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Cadmium, mercury, and lead in kidney cortex of living kidney donors: Impact of different exposure sources

Barregard, Lars; Fabricius-Lagging, Elisabeth; Lundh, Thomas LU ; Molne, Johan; Wallin, Maria; Olausson, Michael; Modigh, Cecilia and Sallsten, Gerd (2010) In Environmental Research 110(1). p.47-54
Abstract
Background: Most current knowledge on kidney concentrations of nephrotoxic metals like cadmium (Cd), mercury (Hg), or lead (Pb) comes from autopsy studies. Assessment of metal concentrations in kidney biopsies from living subjects can be combined with information about exposure sources like smoking, diet, and occupation supplied by the biopsied subjects themselves. Objectives: To determine kidney concentrations of Cd, Hg, and Pb in living kidney donors, and assess associations with common exposure sources and background factors. Methods: Metal concentrations were determined in 109 living kidney donors aged 24-70 years (median 51), using inductively coupled plasma-mass spectrometry (Cd and Pb) and cold vapor atomic fluorescence spectrometry... (More)
Background: Most current knowledge on kidney concentrations of nephrotoxic metals like cadmium (Cd), mercury (Hg), or lead (Pb) comes from autopsy studies. Assessment of metal concentrations in kidney biopsies from living subjects can be combined with information about exposure sources like smoking, diet, and occupation supplied by the biopsied subjects themselves. Objectives: To determine kidney concentrations of Cd, Hg, and Pb in living kidney donors, and assess associations with common exposure sources and background factors. Methods: Metal concentrations were determined in 109 living kidney donors aged 24-70 years (median 51), using inductively coupled plasma-mass spectrometry (Cd and Pb) and cold vapor atomic fluorescence spectrometry (Hg). Smoking habits, occupation, dental amalgam. fish consumption, and iron stores were evaluated. Results: The median kidney concentrations were 12.9 mu g/g (wet weight) for cadmium, 0.21 mu g/g for mercury, and 0.08 mu g/g for lead. Kidney Cd increased by 3.9 mu g/g for a 10 year increase in age, and by 3.7 mu g/g for an extra 10 pack-years of smoking. Levels in non-smokers were similar to those found in the 1970s. Low iron stores (low serum ferritin) in women increased kidney Cd by 4.5 mu g/g. Kidney Hg increased by 6% for every additional amalgam surface, but was not associated with fish consumption. Lead was unaffected by the background factors surveyed. Conclusions: In Sweden, kidney Cd levels have decreased due to less smoking, while the impact of diet seems unchanged. Dental amalgam is the main determinant of kidney Hg. Kidney Pb levels are very low due to decreased exposure. (C) 2009 Elsevier Inc. All rights reserved. (Less)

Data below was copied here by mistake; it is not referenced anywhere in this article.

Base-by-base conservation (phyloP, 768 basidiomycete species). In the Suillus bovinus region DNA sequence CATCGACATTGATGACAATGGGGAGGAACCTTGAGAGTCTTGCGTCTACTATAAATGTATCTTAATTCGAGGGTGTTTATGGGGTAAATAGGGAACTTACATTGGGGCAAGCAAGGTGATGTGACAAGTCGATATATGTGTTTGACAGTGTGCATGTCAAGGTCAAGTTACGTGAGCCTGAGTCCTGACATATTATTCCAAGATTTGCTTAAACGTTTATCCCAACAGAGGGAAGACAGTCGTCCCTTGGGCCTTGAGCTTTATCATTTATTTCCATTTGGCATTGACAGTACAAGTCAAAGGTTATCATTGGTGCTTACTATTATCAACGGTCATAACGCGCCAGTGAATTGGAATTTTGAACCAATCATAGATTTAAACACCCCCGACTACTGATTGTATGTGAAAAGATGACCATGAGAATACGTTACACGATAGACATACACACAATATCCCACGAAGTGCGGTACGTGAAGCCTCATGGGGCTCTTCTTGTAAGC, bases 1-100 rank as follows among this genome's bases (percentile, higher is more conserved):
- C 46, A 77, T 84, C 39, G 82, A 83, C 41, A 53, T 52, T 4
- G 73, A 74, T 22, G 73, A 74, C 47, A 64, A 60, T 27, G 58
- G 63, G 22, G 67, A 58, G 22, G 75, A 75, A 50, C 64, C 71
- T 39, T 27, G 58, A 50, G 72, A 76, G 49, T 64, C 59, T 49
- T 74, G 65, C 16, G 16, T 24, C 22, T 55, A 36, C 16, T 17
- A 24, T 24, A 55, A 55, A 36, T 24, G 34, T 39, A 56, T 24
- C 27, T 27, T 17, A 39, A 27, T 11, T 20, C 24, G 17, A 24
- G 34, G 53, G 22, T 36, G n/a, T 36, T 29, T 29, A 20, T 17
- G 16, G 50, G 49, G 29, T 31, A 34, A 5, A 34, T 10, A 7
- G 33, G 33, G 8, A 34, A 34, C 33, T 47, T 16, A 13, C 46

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author
organization
publishing date
type
Contribution to journal
publication status
published
subject
keywords
Donor, Kidney, Lead, Cadmium, Mercury
in
Environmental Research
volume
110
issue
1
pages
47 - 54
publisher
Elsevier
external identifiers
  • wos:000273942000007
  • scopus:71249154769
ISSN
1096-0953
DOI
10.1016/j.envres.2009.10.010
language
English
LU publication?
yes
id
c67fbee7-7fcc-4636-ab03-1e7600e7d351 (old id 1547003)
date added to LUP
2010-02-24 11:43:45
date last changed
2018-06-17 03:27:50
@article{c67fbee7-7fcc-4636-ab03-1e7600e7d351,
  abstract     = {Background: Most current knowledge on kidney concentrations of nephrotoxic metals like cadmium (Cd), mercury (Hg), or lead (Pb) comes from autopsy studies. Assessment of metal concentrations in kidney biopsies from living subjects can be combined with information about exposure sources like smoking, diet, and occupation supplied by the biopsied subjects themselves. Objectives: To determine kidney concentrations of Cd, Hg, and Pb in living kidney donors, and assess associations with common exposure sources and background factors. Methods: Metal concentrations were determined in 109 living kidney donors aged 24-70 years (median 51), using inductively coupled plasma-mass spectrometry (Cd and Pb) and cold vapor atomic fluorescence spectrometry (Hg). Smoking habits, occupation, dental amalgam. fish consumption, and iron stores were evaluated. Results: The median kidney concentrations were 12.9 mu g/g (wet weight) for cadmium, 0.21 mu g/g for mercury, and 0.08 mu g/g for lead. Kidney Cd increased by 3.9 mu g/g for a 10 year increase in age, and by 3.7 mu g/g for an extra 10 pack-years of smoking. Levels in non-smokers were similar to those found in the 1970s. Low iron stores (low serum ferritin) in women increased kidney Cd by 4.5 mu g/g. Kidney Hg increased by 6% for every additional amalgam surface, but was not associated with fish consumption. Lead was unaffected by the background factors surveyed. Conclusions: In Sweden, kidney Cd levels have decreased due to less smoking, while the impact of diet seems unchanged. Dental amalgam is the main determinant of kidney Hg. Kidney Pb levels are very low due to decreased exposure. (C) 2009 Elsevier Inc. All rights reserved.},
  author       = {Barregard, Lars and Fabricius-Lagging, Elisabeth and Lundh, Thomas and Molne, Johan and Wallin, Maria and Olausson, Michael and Modigh, Cecilia and Sallsten, Gerd},
  issn         = {1096-0953},
  keyword      = {Donor,Kidney,Lead,Cadmium,Mercury},
  language     = {eng},
  number       = {1},
  pages        = {47--54},
  publisher    = {Elsevier},
  series       = {Environmental Research},
  title        = {Cadmium, mercury, and lead in kidney cortex of living kidney donors: Impact of different exposure sources},
  url          = {http://dx.doi.org/10.1016/j.envres.2009.10.010},
  volume       = {110},
  year         = {2010},
}